Beijing has repeatedly made it clear that it's more than willing to accept the short-term costs of a growth sacrifice to keep its development strategy on track. As the world’s second-largest economy transforms from an export- and investment-led economic growth model to consumption-driven growth, foreign industrial companies are rethinking their China strategies, the Wall Street Journal reports.

China's economy grew 7.8 percent in 2012 from a year earlier, its slowest pace since 1999. Over roughly the past 30 years, total investment as a percent of gross domestic product declined from more than 50 percent to 46 percent last year.

As investment-led economic growth slows in China, foreign companies are finding it harder to make profits off big-ticket capital projects such as highways and airports.

For years, Dover Corp. (NYSE:DOV) made big earnings selling products such as heavy-duty hydraulic vehicle lifts and pumps to big Chinese industrial and construction companies. Last year, the Downers Grove, Ill.-based company posted sales growth in the "low double digits" in China, according to the report, compared with growth of more than 20 percent on a compound average basis between 2005 and 2012. China sales account for about $1 billion of Dover's roughly $8 billion in global revenue.

Dover isn't alone.

ABB Ltd. (VTX:ABBN), of Switzerland, said its orders in China fell 10 percent last year, while German chemical producer BASF SE (ETR:BAS) said sales growth to customers in Greater China -- which includes Hong Kong and Taiwan -- slowed to around two percent last year, compared with 13 percent in 2011.

China's placing its fast-growing consumer class at centerstage, and foreign companies are racing to reshuffle their product portfolio.

Last year saw China overtake the U.S. as the world’s largest food and grocery market. This year, China is expected to surpass Japan as the world’s largest luxury goods market, and by 2016 it's expected to overtake the U.S. to become the world’s largest retail market, according to the Economist Intelligence Unit.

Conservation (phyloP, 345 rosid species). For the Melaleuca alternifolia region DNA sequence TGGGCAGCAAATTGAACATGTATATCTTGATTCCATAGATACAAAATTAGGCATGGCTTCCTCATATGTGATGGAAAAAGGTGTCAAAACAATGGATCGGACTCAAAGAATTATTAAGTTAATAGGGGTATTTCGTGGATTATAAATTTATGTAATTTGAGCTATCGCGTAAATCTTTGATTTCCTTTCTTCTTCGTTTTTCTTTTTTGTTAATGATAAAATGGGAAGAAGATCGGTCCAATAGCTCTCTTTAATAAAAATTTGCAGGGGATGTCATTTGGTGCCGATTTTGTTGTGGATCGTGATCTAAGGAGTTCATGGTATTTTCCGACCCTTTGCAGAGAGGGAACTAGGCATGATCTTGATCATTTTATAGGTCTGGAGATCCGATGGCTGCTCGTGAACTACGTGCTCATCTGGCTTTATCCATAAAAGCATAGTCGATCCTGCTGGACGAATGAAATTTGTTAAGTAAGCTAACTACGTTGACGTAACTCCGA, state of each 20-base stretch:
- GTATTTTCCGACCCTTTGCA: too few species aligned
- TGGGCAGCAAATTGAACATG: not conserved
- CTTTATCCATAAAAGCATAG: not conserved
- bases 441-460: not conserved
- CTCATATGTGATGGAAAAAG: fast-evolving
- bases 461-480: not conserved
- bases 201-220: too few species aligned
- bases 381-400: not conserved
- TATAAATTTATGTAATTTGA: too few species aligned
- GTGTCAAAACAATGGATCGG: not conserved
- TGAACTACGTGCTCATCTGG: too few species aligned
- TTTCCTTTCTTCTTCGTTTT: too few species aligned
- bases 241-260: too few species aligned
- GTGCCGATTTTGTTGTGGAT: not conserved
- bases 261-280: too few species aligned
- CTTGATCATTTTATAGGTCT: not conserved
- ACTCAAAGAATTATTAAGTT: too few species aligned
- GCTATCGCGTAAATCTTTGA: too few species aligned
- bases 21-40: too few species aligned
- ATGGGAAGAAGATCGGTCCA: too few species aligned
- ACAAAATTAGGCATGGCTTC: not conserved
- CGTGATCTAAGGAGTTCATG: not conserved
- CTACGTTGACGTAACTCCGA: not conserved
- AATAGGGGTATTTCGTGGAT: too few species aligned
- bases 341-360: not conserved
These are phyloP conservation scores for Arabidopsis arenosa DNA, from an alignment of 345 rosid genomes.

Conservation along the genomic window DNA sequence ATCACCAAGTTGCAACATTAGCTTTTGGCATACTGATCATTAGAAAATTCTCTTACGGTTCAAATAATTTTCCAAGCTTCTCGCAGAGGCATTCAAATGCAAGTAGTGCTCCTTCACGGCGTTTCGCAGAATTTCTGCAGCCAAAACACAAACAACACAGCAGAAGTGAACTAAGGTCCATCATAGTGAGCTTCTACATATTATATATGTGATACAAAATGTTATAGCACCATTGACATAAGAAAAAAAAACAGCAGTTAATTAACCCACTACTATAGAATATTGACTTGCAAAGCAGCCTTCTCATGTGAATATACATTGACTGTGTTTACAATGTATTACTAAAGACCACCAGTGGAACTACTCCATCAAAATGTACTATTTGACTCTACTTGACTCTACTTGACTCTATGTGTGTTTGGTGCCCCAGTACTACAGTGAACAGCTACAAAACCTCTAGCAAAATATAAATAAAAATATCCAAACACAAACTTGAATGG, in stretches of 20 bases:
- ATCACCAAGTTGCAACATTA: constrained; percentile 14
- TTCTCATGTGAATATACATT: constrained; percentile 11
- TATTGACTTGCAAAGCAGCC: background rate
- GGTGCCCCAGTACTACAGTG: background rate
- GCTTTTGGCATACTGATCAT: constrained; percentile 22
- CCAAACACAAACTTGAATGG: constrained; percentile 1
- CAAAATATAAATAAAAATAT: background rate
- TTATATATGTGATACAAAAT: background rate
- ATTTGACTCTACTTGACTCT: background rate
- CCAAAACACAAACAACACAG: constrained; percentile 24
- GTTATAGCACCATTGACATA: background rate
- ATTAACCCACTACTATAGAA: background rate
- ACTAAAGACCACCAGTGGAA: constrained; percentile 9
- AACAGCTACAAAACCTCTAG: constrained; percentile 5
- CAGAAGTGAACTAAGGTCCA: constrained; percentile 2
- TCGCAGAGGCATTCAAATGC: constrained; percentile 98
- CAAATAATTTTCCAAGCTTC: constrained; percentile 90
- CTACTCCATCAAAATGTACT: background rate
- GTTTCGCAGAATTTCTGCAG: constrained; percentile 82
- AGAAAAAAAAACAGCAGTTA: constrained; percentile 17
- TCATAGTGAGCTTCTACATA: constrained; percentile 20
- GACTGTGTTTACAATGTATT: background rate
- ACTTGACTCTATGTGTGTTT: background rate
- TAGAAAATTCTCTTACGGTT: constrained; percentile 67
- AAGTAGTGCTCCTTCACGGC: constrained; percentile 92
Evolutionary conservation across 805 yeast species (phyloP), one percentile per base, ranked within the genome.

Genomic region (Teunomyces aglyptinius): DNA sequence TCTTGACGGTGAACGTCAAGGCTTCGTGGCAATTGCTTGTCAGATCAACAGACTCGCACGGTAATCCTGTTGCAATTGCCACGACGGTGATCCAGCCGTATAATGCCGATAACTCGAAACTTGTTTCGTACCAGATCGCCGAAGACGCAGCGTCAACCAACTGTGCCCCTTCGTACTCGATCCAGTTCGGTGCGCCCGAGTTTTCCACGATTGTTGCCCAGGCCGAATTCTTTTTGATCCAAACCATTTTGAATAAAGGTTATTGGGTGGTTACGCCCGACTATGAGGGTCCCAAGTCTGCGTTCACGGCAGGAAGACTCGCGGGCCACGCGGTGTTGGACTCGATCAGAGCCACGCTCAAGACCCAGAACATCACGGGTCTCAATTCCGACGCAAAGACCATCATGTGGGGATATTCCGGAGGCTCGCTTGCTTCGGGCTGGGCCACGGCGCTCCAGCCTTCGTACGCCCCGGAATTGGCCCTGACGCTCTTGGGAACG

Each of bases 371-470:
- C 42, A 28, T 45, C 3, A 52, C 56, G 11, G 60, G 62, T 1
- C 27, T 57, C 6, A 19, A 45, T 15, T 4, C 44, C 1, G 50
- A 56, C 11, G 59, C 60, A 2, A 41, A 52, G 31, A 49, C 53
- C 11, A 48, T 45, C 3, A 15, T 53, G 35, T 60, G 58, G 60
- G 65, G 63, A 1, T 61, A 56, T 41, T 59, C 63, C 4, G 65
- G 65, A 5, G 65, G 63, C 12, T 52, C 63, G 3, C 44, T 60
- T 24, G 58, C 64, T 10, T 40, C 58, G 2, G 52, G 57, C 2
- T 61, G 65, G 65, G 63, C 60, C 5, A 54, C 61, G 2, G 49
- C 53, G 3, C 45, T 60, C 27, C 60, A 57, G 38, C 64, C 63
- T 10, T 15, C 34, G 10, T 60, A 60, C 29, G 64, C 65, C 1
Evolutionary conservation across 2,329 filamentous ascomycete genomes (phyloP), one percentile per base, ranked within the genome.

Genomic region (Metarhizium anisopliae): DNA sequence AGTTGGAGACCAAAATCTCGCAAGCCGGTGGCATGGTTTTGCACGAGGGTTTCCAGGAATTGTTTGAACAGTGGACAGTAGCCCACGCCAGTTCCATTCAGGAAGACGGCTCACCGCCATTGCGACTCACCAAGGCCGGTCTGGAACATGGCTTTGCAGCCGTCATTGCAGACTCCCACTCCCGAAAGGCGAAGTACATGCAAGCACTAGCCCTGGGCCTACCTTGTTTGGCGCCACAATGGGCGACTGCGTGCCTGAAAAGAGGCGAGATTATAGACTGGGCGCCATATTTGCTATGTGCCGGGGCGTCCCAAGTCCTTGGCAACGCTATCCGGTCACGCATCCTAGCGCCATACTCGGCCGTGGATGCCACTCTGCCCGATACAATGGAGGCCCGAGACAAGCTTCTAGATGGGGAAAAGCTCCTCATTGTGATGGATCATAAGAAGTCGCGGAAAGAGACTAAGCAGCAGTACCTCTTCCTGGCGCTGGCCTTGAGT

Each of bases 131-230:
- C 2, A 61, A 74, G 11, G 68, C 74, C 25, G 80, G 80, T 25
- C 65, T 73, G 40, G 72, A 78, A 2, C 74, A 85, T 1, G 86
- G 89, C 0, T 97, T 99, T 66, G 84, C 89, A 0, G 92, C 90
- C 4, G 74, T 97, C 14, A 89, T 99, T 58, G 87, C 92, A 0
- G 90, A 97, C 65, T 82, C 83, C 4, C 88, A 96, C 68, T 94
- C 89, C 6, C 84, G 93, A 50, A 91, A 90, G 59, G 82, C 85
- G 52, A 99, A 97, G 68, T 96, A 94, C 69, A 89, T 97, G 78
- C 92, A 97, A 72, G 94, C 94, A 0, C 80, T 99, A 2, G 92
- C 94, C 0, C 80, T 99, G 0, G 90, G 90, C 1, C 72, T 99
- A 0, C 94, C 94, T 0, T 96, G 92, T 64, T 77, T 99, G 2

By 2022, China's expected to account for around one-quarter of the global retail sales generated by the 60 largest markets, twice as much as the U.S.


In 2012, around half of the country's 1.3 billion people were city dwellers. That could jump to two-thirds by 2030, or by around 13 million every year, according to the World Bank. Analysts expect China's increasingly urbanized consumers to seek better lifestyles.

Dover told the Wall Street Journal that the company is now putting greater focus on areas that touch consumers, such as food-labeling and packaging technology, which helps companies give shoppers nutritional information and helps fight counterfeit goods. "Chinese consumers will increasingly want to know what they are buying is safe," Michael Zhang, Dover's Asia president, told the Wall Street Journal.

More than 40 percent of growth in the global market for marking and coding, which includes equipment for printing bar codes, for example, is expected to come from China between now and 2015, Dover said, citing data from research company Euromonitor International.

Many Western companies are pivoting to follow. United Technologies Corporation’s (NYSE:UTX) Otis Elevator unit is making more compact elevators, better suited to lower-cost, high-rise accommodations, to capitalize on a government push to provide more Chinese with affordable housing, the report said.

Demand for robotics is also expected to grow as Chinese manufacturers pursue increased productivity and workers seek better working conditions. ABB is setting up a research-and-development facility in Shanghai, followed by a plant to produce robots designed in China, for China.

According to BASF, Chinese cars have only half the plastic content of a European car, presenting opportunities for substituting plastic for metal. As auto sales continue to rise in China, BASF is hoping the surge in demand will help boost plastic-materials sales in the country as well.